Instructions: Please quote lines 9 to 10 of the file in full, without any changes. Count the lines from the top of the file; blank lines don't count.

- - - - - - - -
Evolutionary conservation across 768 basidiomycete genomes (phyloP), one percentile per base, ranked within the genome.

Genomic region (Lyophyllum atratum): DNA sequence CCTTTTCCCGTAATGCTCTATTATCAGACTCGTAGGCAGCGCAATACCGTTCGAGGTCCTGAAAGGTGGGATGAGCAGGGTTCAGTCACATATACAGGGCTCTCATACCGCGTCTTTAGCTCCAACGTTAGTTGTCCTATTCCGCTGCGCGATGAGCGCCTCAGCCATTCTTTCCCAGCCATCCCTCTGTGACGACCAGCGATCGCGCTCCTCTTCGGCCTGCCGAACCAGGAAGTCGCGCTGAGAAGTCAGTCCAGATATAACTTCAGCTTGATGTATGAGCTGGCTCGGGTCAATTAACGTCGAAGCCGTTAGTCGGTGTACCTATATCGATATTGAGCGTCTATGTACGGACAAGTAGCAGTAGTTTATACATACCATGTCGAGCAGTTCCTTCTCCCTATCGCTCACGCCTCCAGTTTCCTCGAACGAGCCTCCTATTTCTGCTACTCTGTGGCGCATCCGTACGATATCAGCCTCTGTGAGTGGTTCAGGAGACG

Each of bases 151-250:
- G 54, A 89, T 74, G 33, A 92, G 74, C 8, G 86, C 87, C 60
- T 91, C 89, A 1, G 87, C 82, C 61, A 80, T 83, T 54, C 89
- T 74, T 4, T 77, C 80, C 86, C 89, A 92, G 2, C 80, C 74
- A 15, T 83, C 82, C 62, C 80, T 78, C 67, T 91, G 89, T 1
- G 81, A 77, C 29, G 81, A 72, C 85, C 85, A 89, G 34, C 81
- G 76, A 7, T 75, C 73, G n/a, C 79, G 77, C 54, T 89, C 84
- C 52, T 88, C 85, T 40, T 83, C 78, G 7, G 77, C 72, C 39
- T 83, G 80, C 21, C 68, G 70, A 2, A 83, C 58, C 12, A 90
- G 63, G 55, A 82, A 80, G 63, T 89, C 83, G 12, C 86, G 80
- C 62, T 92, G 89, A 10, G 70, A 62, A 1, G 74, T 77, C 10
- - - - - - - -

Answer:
- G 76, A 7, T 75, C 73, G n/a, C 79, G 77, C 54, T 89, C 84
- C 52, T 88, C 85, T 40, T 83, C 78, G 7, G 77, C 72, C 39